✱ Having a voice.
✱ Being responsible for her own sexuality.
✱ Tension between being a “nice girl” and being her authentic self.
✱ Pressure to fit in and reliance on external sources for self-definition.
✱ Pressure to be thin and beautiful.
✱ The cult of technology.
✱ Dangers of excessive experimentation.
✱ The frequency of depression in adolescent girls.
Responding to these challenges, one parent said to us, “If a girl can have someone she trusts telling her the truth about the options and pitfalls she faces, she feels more confident to face the world.”
Let’s Get Physical
Eileen, the mother of a 16-year-old, said, “When Sophie enters the room wearing sandals with her three-inch platforms, she towers over me. I’m not used to looking up to speak to her. Her growth spurt seemed to happen overnight. One day Sophie was short, and now I feel like Gulliver’s mother. What must it be like to be in that rapidly changing body?” The physical changes in height and sexual development are obvious to everyone; however, the less apparent changes in a teenager’s brain are just as dramatic.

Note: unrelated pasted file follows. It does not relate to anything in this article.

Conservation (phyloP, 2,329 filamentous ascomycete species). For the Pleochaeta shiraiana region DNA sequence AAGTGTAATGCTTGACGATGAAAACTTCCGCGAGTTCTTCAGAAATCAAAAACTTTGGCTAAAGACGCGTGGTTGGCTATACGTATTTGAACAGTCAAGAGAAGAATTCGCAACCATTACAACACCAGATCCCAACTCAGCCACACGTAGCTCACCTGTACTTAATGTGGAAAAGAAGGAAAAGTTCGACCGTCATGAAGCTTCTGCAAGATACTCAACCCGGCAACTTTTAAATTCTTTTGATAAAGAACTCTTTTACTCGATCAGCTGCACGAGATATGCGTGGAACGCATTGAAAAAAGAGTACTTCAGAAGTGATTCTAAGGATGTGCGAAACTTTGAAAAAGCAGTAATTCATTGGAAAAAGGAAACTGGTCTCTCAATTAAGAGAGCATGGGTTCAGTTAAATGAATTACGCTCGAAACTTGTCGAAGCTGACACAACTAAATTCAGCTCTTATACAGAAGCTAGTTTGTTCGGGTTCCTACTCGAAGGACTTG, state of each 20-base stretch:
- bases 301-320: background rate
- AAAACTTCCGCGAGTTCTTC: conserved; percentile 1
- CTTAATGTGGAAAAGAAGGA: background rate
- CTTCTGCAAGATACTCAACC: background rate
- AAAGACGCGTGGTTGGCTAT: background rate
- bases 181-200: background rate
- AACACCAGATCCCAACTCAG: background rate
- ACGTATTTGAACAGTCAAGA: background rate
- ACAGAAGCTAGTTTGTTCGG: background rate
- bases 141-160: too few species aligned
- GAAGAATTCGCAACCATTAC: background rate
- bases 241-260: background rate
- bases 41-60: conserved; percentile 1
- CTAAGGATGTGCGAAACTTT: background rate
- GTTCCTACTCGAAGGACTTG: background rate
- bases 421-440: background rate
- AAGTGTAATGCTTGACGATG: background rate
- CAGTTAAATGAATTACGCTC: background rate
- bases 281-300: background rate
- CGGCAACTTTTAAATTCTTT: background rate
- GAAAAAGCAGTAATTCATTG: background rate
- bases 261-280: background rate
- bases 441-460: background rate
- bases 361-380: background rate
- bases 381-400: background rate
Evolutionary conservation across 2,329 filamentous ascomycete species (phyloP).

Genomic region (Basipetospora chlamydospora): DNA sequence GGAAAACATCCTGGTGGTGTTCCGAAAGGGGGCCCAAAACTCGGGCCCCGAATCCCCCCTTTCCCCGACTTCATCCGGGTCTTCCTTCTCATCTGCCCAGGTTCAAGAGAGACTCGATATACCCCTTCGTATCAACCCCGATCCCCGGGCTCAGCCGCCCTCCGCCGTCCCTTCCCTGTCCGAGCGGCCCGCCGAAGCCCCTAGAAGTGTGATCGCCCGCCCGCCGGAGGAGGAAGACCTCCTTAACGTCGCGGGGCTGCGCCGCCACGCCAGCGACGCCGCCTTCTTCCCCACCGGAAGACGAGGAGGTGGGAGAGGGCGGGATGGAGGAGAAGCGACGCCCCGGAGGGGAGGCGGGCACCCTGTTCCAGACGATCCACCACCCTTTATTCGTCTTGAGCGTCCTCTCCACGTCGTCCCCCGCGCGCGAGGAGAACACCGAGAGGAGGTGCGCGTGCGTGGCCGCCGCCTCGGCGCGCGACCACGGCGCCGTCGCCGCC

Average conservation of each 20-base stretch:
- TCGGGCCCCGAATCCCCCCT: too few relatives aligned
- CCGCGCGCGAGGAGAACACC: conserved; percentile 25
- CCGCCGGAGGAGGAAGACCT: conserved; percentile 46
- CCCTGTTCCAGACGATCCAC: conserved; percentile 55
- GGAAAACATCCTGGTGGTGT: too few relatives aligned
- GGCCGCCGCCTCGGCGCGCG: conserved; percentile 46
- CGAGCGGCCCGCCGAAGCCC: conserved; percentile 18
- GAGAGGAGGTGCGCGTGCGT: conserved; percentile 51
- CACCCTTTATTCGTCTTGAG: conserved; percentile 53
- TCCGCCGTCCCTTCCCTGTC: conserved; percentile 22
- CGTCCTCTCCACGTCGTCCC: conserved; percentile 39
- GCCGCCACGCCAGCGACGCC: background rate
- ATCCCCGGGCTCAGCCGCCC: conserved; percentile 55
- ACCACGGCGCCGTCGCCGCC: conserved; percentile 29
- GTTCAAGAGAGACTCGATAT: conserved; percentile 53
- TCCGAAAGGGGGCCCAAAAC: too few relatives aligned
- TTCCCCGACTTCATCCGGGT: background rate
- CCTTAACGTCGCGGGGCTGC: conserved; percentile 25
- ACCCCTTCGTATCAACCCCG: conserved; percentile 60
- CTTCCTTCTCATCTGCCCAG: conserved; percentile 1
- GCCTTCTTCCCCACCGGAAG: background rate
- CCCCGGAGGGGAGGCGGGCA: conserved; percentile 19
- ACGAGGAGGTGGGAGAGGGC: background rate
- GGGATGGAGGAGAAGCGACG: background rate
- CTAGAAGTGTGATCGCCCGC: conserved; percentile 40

With new techniques such as magnetic resonance imaging (MRI), we now understand that the brain overproduces cells and connections, first when we are babies and again during adolescence. At the 2000 White House Conference on Teenagers, Jay N. Giedd, Chief of Brain Imaging at the Child Psychiatry Branch of the National Institute of Mental Health, reported in “Brain Imaging of Children” that the brain is very busy during adolescence pruning and eliminating unneeded connections. According to Daniel Siegel and Mary Hartzell’s Parenting from the Inside Out, recent research shows that “By adolescence, a process of brain reorganization takes place that shifts the nature of thinking in profound ways.” Behavior during the teenage years creates the “hardwiring” for the adult years.